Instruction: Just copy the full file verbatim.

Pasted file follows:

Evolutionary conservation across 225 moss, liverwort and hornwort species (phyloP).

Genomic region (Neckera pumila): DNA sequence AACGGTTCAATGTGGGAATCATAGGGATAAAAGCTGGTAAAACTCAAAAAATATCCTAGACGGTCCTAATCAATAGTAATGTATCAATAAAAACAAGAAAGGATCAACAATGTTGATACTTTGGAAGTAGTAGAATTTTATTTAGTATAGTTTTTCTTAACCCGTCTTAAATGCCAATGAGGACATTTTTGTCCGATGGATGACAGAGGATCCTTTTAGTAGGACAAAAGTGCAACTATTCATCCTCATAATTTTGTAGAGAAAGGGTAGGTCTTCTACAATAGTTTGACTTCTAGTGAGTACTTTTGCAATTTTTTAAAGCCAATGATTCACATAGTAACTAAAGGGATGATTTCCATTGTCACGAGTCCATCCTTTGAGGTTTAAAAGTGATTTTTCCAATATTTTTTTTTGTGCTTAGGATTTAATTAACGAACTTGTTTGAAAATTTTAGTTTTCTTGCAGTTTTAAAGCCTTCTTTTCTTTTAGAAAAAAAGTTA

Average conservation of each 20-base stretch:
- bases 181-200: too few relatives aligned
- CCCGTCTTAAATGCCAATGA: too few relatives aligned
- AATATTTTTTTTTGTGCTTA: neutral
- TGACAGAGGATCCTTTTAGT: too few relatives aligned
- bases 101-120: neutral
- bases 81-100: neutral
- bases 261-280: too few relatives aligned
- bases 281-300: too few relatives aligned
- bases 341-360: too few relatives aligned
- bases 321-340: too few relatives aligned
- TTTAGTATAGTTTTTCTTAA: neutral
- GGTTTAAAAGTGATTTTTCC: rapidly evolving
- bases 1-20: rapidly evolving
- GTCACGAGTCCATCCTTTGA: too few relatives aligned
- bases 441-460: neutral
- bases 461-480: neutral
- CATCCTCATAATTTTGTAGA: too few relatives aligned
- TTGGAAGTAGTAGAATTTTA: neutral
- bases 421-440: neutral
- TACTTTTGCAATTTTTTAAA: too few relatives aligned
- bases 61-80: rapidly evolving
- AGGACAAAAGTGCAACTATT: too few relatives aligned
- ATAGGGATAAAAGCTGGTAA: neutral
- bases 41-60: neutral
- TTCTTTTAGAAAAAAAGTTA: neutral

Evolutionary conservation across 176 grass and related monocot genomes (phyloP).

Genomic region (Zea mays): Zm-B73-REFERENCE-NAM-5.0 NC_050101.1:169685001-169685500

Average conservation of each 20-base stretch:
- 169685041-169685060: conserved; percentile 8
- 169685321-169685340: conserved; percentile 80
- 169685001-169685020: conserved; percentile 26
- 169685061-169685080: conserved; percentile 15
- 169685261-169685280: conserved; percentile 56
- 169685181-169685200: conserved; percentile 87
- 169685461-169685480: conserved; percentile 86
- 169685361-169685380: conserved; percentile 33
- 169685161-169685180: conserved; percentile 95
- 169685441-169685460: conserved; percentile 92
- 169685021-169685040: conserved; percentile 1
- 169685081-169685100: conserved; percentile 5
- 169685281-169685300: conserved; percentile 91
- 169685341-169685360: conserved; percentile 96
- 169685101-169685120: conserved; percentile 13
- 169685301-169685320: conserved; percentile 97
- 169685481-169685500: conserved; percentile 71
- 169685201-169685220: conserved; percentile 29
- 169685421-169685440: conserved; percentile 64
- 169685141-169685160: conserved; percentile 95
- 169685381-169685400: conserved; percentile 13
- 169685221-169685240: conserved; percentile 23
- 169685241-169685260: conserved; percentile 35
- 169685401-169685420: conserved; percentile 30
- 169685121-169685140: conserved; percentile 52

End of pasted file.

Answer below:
Evolutionary conservation across 225 moss, liverwort and hornwort species (phyloP).

Genomic region (Neckera pumila): DNA sequence AACGGTTCAATGTGGGAATCATAGGGATAAAAGCTGGTAAAACTCAAAAAATATCCTAGACGGTCCTAATCAATAGTAATGTATCAATAAAAACAAGAAAGGATCAACAATGTTGATACTTTGGAAGTAGTAGAATTTTATTTAGTATAGTTTTTCTTAACCCGTCTTAAATGCCAATGAGGACATTTTTGTCCGATGGATGACAGAGGATCCTTTTAGTAGGACAAAAGTGCAACTATTCATCCTCATAATTTTGTAGAGAAAGGGTAGGTCTTCTACAATAGTTTGACTTCTAGTGAGTACTTTTGCAATTTTTTAAAGCCAATGATTCACATAGTAACTAAAGGGATGATTTCCATTGTCACGAGTCCATCCTTTGAGGTTTAAAAGTGATTTTTCCAATATTTTTTTTTGTGCTTAGGATTTAATTAACGAACTTGTTTGAAAATTTTAGTTTTCTTGCAGTTTTAAAGCCTTCTTTTCTTTTAGAAAAAAAGTTA

Average conservation of each 20-base stretch:
- bases 181-200: too few relatives aligned
- CCCGTCTTAAATGCCAATGA: too few relatives aligned
- AATATTTTTTTTTGTGCTTA: neutral
- TGACAGAGGATCCTTTTAGT: too few relatives aligned
- bases 101-120: neutral
- bases 81-100: neutral
- bases 261-280: too few relatives aligned
- bases 281-300: too few relatives aligned
- bases 341-360: too few relatives aligned
- bases 321-340: too few relatives aligned
- TTTAGTATAGTTTTTCTTAA: neutral
- GGTTTAAAAGTGATTTTTCC: rapidly evolving
- bases 1-20: rapidly evolving
- GTCACGAGTCCATCCTTTGA: too few relatives aligned
- bases 441-460: neutral
- bases 461-480: neutral
- CATCCTCATAATTTTGTAGA: too few relatives aligned
- TTGGAAGTAGTAGAATTTTA: neutral
- bases 421-440: neutral
- TACTTTTGCAATTTTTTAAA: too few relatives aligned
- bases 61-80: rapidly evolving
- AGGACAAAAGTGCAACTATT: too few relatives aligned
- ATAGGGATAAAAGCTGGTAA: neutral
- bases 41-60: neutral
- TTCTTTTAGAAAAAAAGTTA: neutral

Evolutionary conservation across 176 grass and related monocot genomes (phyloP).

Genomic region (Zea mays): Zm-B73-REFERENCE-NAM-5.0 NC_050101.1:169685001-169685500

Average conservation of each 20-base stretch:
- 169685041-169685060: conserved; percentile 8
- 169685321-169685340: conserved; percentile 80
- 169685001-169685020: conserved; percentile 26
- 169685061-169685080: conserved; percentile 15
- 169685261-169685280: conserved; percentile 56
- 169685181-169685200: conserved; percentile 87
- 169685461-169685480: conserved; percentile 86
- 169685361-169685380: conserved; percentile 33
- 169685161-169685180: conserved; percentile 95
- 169685441-169685460: conserved; percentile 92
- 169685021-169685040: conserved; percentile 1
- 169685081-169685100: conserved; percentile 5
- 169685281-169685300: conserved; percentile 91
- 169685341-169685360: conserved; percentile 96
- 169685101-169685120: conserved; percentile 13
- 169685301-169685320: conserved; percentile 97
- 169685481-169685500: conserved; percentile 71
- 169685201-169685220: conserved; percentile 29
- 169685421-169685440: conserved; percentile 64
- 169685141-169685160: conserved; percentile 95
- 169685381-169685400: conserved; percentile 13
- 169685221-169685240: conserved; percentile 23
- 169685241-169685260: conserved; percentile 35
- 169685401-169685420: conserved; percentile 30
- 169685121-169685140: conserved; percentile 52